Title: “Bridging the Gap: A Needs Assessment for HIV High-Risk African American Heterosexual Youth in”
Iman is the project coordinator for PrEP Chicago and PS-PrEP with the Chicago Center for HIV Elimination. PrEP Chicago is an innovative project that is exploring the relationship between social networks and diffusion of innovation among African American MSM on Chicago’s Southside. The project is recruiting peer change agents to train on PrEP and track the diffusion through a popular social media website (Facebook). PS-PrEP is a project in collaboration with the Chicago Department of Public Health targeting high risk HIV negative clients and providing an enhanced linkage to PrEP care. Prior to joining the Chicago Center for HIV Elimination she was working with the Chicago Department of Public Health on the National HIV Behavioral Surveillance system with high risk heterosexuals on Chicago’s south and west sides. While working with CDPH she discovered her innate passion to educate and equip the next generation in the fight against HIV and overall health literacy. She is interested in high risk behaviors among African American youth. Iman’s graduate thesis focused on HIV high-risk African American heterosexual youth in Chicago. Iman holds a Master of Public Health with distinction from DePaul University and a Bachelor of Science in Biology from Howard University.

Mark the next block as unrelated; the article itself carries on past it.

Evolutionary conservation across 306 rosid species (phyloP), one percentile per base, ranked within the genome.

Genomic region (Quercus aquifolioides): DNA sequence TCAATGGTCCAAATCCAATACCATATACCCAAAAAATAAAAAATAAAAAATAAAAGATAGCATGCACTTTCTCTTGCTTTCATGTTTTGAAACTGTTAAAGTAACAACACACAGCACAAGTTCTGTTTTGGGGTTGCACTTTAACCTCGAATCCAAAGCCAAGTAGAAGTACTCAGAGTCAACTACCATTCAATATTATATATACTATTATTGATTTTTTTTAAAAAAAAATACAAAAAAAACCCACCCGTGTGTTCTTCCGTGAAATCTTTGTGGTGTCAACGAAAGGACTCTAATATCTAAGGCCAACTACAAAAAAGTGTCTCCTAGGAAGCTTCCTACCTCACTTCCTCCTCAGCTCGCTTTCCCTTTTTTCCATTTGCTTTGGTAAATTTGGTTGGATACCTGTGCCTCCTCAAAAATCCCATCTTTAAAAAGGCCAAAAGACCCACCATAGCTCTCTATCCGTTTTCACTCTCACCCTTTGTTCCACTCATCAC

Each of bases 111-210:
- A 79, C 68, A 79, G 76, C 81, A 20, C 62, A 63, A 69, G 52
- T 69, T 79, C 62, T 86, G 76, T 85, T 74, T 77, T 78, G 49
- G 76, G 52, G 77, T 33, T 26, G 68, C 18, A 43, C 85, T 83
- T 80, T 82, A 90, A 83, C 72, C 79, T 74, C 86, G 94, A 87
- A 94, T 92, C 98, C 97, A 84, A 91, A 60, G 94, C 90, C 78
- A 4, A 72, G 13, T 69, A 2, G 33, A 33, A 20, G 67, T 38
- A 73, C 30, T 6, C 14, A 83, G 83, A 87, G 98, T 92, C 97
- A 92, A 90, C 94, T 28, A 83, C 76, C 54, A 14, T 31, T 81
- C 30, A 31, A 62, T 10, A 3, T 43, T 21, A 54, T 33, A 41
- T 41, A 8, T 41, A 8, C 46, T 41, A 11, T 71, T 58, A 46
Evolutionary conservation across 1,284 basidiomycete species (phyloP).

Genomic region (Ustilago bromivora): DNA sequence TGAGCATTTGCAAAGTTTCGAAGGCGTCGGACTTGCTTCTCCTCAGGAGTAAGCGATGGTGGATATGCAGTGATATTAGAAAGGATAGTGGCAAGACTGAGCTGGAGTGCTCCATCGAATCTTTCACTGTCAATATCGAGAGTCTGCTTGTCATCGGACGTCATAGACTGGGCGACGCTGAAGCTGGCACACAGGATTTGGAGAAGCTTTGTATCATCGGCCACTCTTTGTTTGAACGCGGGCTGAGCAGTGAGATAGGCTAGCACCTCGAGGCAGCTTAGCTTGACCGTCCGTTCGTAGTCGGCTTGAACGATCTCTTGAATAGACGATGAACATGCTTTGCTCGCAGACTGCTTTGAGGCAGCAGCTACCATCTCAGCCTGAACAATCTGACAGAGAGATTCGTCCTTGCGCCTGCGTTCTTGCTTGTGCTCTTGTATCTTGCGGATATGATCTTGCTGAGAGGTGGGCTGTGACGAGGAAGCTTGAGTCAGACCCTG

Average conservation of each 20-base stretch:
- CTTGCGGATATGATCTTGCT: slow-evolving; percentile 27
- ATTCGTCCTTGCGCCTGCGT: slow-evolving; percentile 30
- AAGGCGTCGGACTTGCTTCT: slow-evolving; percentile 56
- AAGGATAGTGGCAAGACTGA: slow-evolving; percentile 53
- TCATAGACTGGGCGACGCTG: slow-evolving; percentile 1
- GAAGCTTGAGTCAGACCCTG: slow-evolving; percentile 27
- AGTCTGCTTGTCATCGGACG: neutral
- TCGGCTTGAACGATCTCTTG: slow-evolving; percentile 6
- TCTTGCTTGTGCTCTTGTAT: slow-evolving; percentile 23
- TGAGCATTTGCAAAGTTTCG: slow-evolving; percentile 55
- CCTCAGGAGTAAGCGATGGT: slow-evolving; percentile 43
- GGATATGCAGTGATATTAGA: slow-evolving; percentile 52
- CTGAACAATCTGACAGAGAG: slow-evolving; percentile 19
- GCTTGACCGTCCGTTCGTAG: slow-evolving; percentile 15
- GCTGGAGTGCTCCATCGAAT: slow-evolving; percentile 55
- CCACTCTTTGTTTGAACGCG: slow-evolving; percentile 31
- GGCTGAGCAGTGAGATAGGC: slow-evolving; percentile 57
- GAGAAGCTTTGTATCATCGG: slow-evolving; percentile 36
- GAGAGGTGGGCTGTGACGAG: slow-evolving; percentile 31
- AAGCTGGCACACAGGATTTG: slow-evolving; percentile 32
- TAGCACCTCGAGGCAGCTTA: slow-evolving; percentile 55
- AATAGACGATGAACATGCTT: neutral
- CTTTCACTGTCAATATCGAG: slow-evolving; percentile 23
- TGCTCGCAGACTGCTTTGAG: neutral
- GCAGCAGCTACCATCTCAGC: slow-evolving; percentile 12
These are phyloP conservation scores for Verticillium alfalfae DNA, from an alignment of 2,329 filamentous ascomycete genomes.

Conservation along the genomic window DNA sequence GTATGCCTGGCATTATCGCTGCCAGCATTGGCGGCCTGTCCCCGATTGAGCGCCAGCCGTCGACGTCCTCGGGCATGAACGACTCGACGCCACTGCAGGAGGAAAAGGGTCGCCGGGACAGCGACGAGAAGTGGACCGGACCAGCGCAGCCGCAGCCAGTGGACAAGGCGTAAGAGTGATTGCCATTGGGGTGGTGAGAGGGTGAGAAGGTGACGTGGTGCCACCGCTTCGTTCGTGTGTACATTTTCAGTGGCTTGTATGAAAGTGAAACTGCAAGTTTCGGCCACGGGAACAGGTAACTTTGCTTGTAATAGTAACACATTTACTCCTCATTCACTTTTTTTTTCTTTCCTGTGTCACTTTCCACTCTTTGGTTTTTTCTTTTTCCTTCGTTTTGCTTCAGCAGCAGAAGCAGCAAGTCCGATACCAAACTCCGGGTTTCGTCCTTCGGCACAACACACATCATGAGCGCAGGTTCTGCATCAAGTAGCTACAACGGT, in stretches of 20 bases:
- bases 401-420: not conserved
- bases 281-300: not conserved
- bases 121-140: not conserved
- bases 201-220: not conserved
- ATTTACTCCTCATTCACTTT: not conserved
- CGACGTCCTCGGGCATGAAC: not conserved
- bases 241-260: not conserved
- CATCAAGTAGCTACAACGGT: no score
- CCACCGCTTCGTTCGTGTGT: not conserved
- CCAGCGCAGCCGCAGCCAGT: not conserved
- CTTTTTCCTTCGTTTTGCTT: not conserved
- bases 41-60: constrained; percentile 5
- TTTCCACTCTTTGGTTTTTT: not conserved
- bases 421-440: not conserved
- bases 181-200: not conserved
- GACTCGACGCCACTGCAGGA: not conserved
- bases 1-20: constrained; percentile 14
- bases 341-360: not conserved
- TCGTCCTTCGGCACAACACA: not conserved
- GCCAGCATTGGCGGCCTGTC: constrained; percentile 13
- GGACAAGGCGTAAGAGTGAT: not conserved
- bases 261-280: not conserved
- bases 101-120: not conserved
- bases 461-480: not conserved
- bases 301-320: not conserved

PANEL II: Moving Beyond the Individual: Innovative Interventions to Prevent HIV/AIDS
Title: PS-PrEP: Planning & Implementing a Multi-Modal, Multi-Level Partner Services Intervention
Kathryn Berringer is a Research Project Coordinator for the Chicago Center for HIV Elimination (CCHE) at the University of Chicago Medicine, where she is the Interventionist for the Partner Services PrEP (PS-PrEP) project. The PS-PrEP project is a randomized controlled trial of a pilot intervention involving enhanced linkage to PrEP care for high-risk HIV negative individuals in collaboration with the Chicago Department of Public Health. Prior to joining CCHE, Kathryn coordinated HIV interventions and counseling, testing, and referral programs for currently and formerly incarcerated women at a re-entry organization in Washington, DC. She also received her clinical social work training working on interdisciplinary teams at the Trauma Unit at John H. Stroger, Jr. Hospital of Cook County as well as the Edwin F. Mandel Legal Aid Clinic at the University of Chicago Law School. Kathryn is a graduate of the Master’s program at the University of Chicago School of Social Service Administration where she was enrolled in the Graduate Program in Health Administration & Policy as well as the Violence Prevention program of study. While at SSA, she served as Co-Editor of the SSA Student Journal Advocates’ Forum and received the Mary H. Bachmeyer Award for academic achievement and leadership promise in the field of health administration and policy. Kathryn received her B.A. in Religion from Carleton College.